In artisanal bars and cafes the world over, environmentalism is in vogue. You can usually spot a behind-the-bar recycling bin, and the proprietors will pay the expected lip service to waste and sustainability.
But there’s saying and then there’s doing, and Rhodora, a brand new Brooklyn wine bar, is counting its carbon with a scrupulousness that would make Greta Thunberg beam.
The team behind the opening, The Oberon Group, has a longstanding commitment to sustainability (the bar’s forerunner, Mettā, became New York’s first carbon-neutral restaurant in 2017), but for Rhodora they’ve doubled down on every aspect.
Wines come in compostable boxes, drawn entirely from small-farm producers crafting low-intervention, natural products, picked out by owner Henry Rich, who also owns June, Brooklyn’s first natural wine bar opened in 2015. The dishwasher uses electrolysed water to steer clear of soap, and single-use plastics have been banished entirely, along with all alcohol brands that use non-recyclable bottle caps.
Local producers deliver fresh meat and seafood by bicycle, often in so-called “closed loop” deliveries where the container is returned and re-used.
Scraps are composted, as is leftover cardboard, while corks are sent to a non-profit that turns them into shoe soles.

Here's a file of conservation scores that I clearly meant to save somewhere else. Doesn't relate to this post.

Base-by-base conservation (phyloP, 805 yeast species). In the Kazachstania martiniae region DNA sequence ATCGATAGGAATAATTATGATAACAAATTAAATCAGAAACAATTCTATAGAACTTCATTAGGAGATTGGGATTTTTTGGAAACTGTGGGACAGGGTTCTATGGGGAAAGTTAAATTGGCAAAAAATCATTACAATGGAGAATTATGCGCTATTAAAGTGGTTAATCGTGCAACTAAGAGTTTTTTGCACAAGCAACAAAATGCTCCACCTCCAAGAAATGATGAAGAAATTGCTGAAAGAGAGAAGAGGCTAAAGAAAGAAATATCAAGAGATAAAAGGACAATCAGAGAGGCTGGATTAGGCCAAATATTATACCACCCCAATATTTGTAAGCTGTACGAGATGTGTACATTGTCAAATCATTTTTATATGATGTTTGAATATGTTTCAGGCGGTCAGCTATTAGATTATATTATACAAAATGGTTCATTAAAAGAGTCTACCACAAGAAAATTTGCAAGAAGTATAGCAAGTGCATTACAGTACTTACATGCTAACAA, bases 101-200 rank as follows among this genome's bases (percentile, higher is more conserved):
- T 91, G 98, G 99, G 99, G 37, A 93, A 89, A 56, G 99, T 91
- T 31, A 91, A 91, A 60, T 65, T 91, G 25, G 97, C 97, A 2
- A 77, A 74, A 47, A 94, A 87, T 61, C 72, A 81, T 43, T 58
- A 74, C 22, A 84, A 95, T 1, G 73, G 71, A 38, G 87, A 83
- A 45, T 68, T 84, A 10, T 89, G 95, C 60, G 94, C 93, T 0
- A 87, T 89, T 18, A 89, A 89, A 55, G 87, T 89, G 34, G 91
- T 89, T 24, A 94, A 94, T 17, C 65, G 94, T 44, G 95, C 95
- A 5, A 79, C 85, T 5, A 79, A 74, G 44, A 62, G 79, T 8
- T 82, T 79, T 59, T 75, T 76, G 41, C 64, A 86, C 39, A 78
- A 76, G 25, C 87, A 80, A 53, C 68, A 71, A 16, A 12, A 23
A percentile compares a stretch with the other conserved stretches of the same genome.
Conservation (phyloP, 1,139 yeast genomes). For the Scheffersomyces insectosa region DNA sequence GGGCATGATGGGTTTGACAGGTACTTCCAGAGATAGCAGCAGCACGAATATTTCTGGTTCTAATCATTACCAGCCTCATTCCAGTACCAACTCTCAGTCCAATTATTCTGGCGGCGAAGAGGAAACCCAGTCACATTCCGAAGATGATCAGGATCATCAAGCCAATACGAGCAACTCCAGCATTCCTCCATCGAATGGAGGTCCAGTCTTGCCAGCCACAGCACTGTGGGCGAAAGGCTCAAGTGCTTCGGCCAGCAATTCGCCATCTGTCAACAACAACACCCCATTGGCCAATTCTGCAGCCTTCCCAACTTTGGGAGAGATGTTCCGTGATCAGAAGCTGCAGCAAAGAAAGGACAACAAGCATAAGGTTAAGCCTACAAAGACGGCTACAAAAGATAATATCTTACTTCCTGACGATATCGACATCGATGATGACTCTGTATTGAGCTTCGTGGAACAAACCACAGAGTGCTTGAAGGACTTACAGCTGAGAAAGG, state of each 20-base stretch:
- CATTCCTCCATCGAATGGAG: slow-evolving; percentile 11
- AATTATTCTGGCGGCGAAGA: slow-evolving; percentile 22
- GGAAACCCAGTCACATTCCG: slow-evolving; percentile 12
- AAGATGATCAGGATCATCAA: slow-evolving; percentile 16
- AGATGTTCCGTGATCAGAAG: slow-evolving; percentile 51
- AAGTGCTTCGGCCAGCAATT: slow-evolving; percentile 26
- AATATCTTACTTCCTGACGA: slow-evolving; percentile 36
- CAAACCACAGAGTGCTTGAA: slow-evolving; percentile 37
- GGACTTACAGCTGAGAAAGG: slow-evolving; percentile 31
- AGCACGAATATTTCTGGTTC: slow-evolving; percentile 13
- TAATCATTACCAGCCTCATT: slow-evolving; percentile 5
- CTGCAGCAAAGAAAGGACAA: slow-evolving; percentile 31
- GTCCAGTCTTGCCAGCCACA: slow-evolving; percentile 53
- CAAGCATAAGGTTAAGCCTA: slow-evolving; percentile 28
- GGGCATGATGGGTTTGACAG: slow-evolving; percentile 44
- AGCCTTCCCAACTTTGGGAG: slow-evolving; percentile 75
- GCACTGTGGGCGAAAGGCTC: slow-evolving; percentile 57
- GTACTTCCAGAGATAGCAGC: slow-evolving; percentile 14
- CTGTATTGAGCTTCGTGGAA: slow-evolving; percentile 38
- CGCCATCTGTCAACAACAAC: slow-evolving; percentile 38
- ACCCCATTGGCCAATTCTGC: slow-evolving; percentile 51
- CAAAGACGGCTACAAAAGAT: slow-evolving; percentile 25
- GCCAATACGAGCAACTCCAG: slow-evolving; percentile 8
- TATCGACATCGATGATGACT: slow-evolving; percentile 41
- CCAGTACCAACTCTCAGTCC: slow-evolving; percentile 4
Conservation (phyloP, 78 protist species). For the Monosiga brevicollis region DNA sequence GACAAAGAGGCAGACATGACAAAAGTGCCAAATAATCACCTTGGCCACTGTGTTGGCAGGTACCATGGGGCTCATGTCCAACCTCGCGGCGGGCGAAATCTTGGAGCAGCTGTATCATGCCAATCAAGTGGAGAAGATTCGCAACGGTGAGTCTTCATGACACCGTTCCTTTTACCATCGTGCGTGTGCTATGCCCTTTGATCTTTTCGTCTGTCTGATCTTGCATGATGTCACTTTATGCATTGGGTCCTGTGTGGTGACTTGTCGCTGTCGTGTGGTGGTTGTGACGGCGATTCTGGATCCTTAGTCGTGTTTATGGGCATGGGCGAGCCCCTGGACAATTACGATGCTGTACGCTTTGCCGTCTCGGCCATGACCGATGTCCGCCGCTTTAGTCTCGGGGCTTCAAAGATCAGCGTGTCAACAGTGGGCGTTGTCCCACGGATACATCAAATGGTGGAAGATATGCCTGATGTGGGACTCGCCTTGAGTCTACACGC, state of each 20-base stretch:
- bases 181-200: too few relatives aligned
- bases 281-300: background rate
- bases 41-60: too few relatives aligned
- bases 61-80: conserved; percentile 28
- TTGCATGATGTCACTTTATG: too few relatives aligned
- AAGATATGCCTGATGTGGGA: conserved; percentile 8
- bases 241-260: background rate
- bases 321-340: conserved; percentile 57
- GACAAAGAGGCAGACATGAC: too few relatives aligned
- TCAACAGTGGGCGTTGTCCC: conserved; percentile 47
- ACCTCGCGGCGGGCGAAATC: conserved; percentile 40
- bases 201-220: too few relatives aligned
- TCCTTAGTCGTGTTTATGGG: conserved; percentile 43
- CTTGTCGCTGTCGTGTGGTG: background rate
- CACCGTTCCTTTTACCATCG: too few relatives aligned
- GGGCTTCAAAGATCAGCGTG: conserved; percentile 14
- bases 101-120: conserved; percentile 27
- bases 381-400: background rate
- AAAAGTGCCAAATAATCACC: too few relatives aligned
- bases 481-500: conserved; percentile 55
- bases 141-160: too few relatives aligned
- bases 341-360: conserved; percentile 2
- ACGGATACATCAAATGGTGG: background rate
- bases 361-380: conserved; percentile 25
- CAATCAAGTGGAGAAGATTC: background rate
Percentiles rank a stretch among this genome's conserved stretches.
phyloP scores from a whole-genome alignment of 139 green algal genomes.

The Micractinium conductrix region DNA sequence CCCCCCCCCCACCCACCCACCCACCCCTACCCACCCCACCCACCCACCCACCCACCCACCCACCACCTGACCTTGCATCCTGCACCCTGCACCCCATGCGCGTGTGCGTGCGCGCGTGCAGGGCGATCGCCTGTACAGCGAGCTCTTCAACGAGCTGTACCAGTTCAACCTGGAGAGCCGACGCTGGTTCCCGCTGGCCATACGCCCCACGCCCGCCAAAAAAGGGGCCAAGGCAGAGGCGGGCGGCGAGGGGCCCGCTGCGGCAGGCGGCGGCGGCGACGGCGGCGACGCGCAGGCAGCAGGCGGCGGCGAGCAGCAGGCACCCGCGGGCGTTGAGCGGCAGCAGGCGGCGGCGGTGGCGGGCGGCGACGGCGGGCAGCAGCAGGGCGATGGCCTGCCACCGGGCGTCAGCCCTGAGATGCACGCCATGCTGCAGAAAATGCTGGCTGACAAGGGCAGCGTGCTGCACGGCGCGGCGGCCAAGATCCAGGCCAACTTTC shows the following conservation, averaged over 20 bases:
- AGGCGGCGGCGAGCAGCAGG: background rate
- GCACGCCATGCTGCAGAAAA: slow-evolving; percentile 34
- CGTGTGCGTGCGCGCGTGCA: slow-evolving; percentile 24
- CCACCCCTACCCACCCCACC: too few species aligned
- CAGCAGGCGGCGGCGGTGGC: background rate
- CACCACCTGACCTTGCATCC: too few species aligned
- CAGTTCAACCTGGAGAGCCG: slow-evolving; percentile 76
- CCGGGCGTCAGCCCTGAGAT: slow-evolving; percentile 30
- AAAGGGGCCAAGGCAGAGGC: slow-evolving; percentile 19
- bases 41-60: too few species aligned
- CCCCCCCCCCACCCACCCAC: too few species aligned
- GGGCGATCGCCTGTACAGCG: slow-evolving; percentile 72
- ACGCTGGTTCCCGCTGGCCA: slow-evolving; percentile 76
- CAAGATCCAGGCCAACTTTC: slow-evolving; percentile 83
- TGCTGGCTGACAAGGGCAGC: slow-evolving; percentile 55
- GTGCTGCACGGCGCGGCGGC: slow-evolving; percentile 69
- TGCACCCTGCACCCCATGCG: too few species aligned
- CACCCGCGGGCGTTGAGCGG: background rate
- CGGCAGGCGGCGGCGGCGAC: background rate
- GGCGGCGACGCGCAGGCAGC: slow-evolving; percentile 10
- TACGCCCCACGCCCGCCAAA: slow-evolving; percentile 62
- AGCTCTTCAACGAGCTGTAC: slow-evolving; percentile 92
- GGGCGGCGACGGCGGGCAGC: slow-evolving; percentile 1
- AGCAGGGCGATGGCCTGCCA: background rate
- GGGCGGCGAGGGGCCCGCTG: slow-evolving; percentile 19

Being a no-waste space means controlling not only your own refuse, but that of your customers. You’ll have to dispose of your gum elsewhere – Rhodora doesn’t have the necessary facilities – and don’t expect a paper receipt.
The establishment, on the corner of Adelphi Street near Fort Greene Park, takes its cue from the tapas bars of Portugal and Spain, and serves up a light, early-evening combo of oysters, salads, cheeses, tinned fish, and charcuterie.
The streamlined menu means that there’s one other thing missing from Rhodora – a chef. Staff are “cross-trained” to handle every stage of the operation interchangeably, eliminating the front and back of house split that defines most eateries.
Though new to New York, no-waste restaurants are not unheard of. Rhodora drew inspiration from Silo, a London-based diner started in Brighton, which utilises a ‘pre-industrial food system’, dishing out a ‘more primitive diet… always with the bin in the mind.’